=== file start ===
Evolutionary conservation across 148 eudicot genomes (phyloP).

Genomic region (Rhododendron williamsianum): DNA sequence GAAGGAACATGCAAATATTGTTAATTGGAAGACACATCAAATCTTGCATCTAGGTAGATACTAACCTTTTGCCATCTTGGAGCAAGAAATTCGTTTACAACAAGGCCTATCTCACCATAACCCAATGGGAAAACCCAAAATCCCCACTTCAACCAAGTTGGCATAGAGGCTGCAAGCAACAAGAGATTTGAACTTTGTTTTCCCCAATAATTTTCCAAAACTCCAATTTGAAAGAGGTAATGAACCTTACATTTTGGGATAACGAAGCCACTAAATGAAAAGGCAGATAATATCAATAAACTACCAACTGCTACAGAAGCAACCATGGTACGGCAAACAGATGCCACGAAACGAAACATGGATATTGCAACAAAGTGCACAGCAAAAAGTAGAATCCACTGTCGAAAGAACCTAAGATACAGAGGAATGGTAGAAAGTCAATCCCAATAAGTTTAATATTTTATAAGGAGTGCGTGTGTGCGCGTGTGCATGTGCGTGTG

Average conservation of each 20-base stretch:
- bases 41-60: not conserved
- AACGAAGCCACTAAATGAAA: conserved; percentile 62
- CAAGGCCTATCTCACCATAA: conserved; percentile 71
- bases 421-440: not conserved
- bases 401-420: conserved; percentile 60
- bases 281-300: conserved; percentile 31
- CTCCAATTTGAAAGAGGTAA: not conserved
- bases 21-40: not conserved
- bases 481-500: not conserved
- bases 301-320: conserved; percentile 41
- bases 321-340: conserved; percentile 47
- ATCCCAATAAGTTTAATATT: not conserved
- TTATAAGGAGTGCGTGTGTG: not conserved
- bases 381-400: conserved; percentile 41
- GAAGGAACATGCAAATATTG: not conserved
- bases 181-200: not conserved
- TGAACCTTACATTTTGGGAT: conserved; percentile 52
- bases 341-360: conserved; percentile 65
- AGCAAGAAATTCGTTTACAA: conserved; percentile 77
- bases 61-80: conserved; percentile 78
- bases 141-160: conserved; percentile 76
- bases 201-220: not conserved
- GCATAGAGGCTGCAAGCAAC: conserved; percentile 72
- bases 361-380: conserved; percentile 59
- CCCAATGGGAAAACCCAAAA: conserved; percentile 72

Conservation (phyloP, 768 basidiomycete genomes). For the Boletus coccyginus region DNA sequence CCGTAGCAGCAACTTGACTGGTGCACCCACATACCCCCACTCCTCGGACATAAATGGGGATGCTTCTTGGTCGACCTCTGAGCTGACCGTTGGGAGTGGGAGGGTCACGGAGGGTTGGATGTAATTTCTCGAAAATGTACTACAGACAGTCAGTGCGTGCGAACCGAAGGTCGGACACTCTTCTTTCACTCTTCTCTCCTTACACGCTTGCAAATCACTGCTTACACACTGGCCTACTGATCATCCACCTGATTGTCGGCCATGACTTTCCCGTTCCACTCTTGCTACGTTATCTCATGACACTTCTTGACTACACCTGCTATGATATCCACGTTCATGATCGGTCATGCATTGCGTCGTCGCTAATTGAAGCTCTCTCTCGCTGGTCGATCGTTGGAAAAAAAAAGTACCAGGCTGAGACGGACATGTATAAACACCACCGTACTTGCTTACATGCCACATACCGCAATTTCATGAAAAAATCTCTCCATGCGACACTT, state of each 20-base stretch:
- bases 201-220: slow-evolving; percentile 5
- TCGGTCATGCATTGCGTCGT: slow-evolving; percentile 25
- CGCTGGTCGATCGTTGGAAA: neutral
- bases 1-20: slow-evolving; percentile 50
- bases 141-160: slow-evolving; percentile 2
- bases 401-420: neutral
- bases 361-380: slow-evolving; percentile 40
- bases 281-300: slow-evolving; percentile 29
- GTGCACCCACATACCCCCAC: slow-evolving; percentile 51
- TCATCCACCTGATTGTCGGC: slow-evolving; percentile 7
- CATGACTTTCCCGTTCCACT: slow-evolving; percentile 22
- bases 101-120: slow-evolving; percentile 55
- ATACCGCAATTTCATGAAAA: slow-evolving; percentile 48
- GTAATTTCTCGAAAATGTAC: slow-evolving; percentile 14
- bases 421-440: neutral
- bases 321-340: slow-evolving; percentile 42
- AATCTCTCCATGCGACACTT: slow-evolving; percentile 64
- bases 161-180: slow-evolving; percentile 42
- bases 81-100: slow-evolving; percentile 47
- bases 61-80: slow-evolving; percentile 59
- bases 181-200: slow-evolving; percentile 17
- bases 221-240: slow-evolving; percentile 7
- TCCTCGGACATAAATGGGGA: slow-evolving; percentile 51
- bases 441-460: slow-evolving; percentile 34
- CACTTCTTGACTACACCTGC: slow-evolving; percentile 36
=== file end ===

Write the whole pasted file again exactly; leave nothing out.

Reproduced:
Evolutionary conservation across 148 eudicot genomes (phyloP).

Genomic region (Rhododendron williamsianum): DNA sequence GAAGGAACATGCAAATATTGTTAATTGGAAGACACATCAAATCTTGCATCTAGGTAGATACTAACCTTTTGCCATCTTGGAGCAAGAAATTCGTTTACAACAAGGCCTATCTCACCATAACCCAATGGGAAAACCCAAAATCCCCACTTCAACCAAGTTGGCATAGAGGCTGCAAGCAACAAGAGATTTGAACTTTGTTTTCCCCAATAATTTTCCAAAACTCCAATTTGAAAGAGGTAATGAACCTTACATTTTGGGATAACGAAGCCACTAAATGAAAAGGCAGATAATATCAATAAACTACCAACTGCTACAGAAGCAACCATGGTACGGCAAACAGATGCCACGAAACGAAACATGGATATTGCAACAAAGTGCACAGCAAAAAGTAGAATCCACTGTCGAAAGAACCTAAGATACAGAGGAATGGTAGAAAGTCAATCCCAATAAGTTTAATATTTTATAAGGAGTGCGTGTGTGCGCGTGTGCATGTGCGTGTG

Average conservation of each 20-base stretch:
- bases 41-60: not conserved
- AACGAAGCCACTAAATGAAA: conserved; percentile 62
- CAAGGCCTATCTCACCATAA: conserved; percentile 71
- bases 421-440: not conserved
- bases 401-420: conserved; percentile 60
- bases 281-300: conserved; percentile 31
- CTCCAATTTGAAAGAGGTAA: not conserved
- bases 21-40: not conserved
- bases 481-500: not conserved
- bases 301-320: conserved; percentile 41
- bases 321-340: conserved; percentile 47
- ATCCCAATAAGTTTAATATT: not conserved
- TTATAAGGAGTGCGTGTGTG: not conserved
- bases 381-400: conserved; percentile 41
- GAAGGAACATGCAAATATTG: not conserved
- bases 181-200: not conserved
- TGAACCTTACATTTTGGGAT: conserved; percentile 52
- bases 341-360: conserved; percentile 65
- AGCAAGAAATTCGTTTACAA: conserved; percentile 77
- bases 61-80: conserved; percentile 78
- bases 141-160: conserved; percentile 76
- bases 201-220: not conserved
- GCATAGAGGCTGCAAGCAAC: conserved; percentile 72
- bases 361-380: conserved; percentile 59
- CCCAATGGGAAAACCCAAAA: conserved; percentile 72

Conservation (phyloP, 768 basidiomycete genomes). For the Boletus coccyginus region DNA sequence CCGTAGCAGCAACTTGACTGGTGCACCCACATACCCCCACTCCTCGGACATAAATGGGGATGCTTCTTGGTCGACCTCTGAGCTGACCGTTGGGAGTGGGAGGGTCACGGAGGGTTGGATGTAATTTCTCGAAAATGTACTACAGACAGTCAGTGCGTGCGAACCGAAGGTCGGACACTCTTCTTTCACTCTTCTCTCCTTACACGCTTGCAAATCACTGCTTACACACTGGCCTACTGATCATCCACCTGATTGTCGGCCATGACTTTCCCGTTCCACTCTTGCTACGTTATCTCATGACACTTCTTGACTACACCTGCTATGATATCCACGTTCATGATCGGTCATGCATTGCGTCGTCGCTAATTGAAGCTCTCTCTCGCTGGTCGATCGTTGGAAAAAAAAAGTACCAGGCTGAGACGGACATGTATAAACACCACCGTACTTGCTTACATGCCACATACCGCAATTTCATGAAAAAATCTCTCCATGCGACACTT, state of each 20-base stretch:
- bases 201-220: slow-evolving; percentile 5
- TCGGTCATGCATTGCGTCGT: slow-evolving; percentile 25
- CGCTGGTCGATCGTTGGAAA: neutral
- bases 1-20: slow-evolving; percentile 50
- bases 141-160: slow-evolving; percentile 2
- bases 401-420: neutral
- bases 361-380: slow-evolving; percentile 40
- bases 281-300: slow-evolving; percentile 29
- GTGCACCCACATACCCCCAC: slow-evolving; percentile 51
- TCATCCACCTGATTGTCGGC: slow-evolving; percentile 7
- CATGACTTTCCCGTTCCACT: slow-evolving; percentile 22
- bases 101-120: slow-evolving; percentile 55
- ATACCGCAATTTCATGAAAA: slow-evolving; percentile 48
- GTAATTTCTCGAAAATGTAC: slow-evolving; percentile 14
- bases 421-440: neutral
- bases 321-340: slow-evolving; percentile 42
- AATCTCTCCATGCGACACTT: slow-evolving; percentile 64
- bases 161-180: slow-evolving; percentile 42
- bases 81-100: slow-evolving; percentile 47
- bases 61-80: slow-evolving; percentile 59
- bases 181-200: slow-evolving; percentile 17
- bases 221-240: slow-evolving; percentile 7
- TCCTCGGACATAAATGGGGA: slow-evolving; percentile 51
- bases 441-460: slow-evolving; percentile 34
- CACTTCTTGACTACACCTGC: slow-evolving; percentile 36